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How Improved Depression Symptoms and Quality of Life Correlated for Heart Failure Patients After Tai Chi Practice

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October 26, 2020 - Tai Chi exercise has been shown in a prior randomized controlled trial to improve depression symptoms and quality of life in patients with heart failure, but correlates of these improvements are not well known. A secondary analysis performed by Harvard Medical School, recently published by European journal of heart failure, explored whether Tai Chi is associated with improvements in biopsychosocial and behavioral measures and whether such improvements are correlated with improved depression and quality of life.

Participants were 100 adults with chronic systolic heart failure (mean age was 67.4, 64% male; 96% White). They were randomly assigned to a 12-week tai chi exercise intervention or health education control. Constructs of interest included social support, exercise self-efficacy, activity engagement, sense of coherence, and inflammatory biomarkers.

Tai Chi was associated with increased everyday activity engagement compared with the health education group, but there were no group differences in social support or sense of coherence. Among Tai Chi participants, improved self-efficacy was correlated with quality of life, and there was a trend toward improved depression symptoms and social support. Among all participants, controlling for intervention group, improved sense of coherence, and inflammation were associated with improved depression symptoms, and improved self-efficacy, sense of coherence, and frequency of activity engagement were associated with improved quality of life.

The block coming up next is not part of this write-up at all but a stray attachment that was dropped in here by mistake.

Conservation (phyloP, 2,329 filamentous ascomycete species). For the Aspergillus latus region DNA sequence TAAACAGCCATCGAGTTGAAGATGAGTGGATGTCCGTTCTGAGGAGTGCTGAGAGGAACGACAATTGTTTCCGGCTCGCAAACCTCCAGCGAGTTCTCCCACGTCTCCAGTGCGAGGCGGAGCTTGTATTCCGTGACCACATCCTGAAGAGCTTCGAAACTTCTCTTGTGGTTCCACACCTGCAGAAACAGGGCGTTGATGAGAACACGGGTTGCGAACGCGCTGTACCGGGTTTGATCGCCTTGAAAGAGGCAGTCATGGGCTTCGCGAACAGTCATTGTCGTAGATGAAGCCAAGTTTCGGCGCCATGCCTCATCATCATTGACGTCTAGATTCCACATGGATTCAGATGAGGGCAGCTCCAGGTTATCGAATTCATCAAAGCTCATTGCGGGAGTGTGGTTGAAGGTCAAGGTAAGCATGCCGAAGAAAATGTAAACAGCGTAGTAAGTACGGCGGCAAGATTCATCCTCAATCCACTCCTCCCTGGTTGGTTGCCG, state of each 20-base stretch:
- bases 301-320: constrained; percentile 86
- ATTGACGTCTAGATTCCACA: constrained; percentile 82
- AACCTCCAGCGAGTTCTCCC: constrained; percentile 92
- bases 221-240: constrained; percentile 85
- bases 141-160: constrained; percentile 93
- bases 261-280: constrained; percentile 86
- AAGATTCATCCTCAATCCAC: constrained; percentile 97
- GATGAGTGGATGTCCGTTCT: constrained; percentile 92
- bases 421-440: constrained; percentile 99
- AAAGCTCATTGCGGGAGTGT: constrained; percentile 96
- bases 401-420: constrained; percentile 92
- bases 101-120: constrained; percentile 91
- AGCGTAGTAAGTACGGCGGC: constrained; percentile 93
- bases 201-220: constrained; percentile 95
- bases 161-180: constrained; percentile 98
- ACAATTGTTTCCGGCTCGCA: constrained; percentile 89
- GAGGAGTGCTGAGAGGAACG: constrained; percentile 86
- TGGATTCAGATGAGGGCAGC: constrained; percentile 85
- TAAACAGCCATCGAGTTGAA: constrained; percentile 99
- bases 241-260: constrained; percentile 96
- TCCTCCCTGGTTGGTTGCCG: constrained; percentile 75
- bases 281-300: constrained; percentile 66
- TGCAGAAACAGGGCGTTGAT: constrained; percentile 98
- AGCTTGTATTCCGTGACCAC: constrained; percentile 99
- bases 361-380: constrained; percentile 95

Tai Chi exercise promotes inter-related psychosocial improvements for patients with heart failure. A range of biopsychosocial and behavioral variables are relevant to mood management in patients with heart failure.




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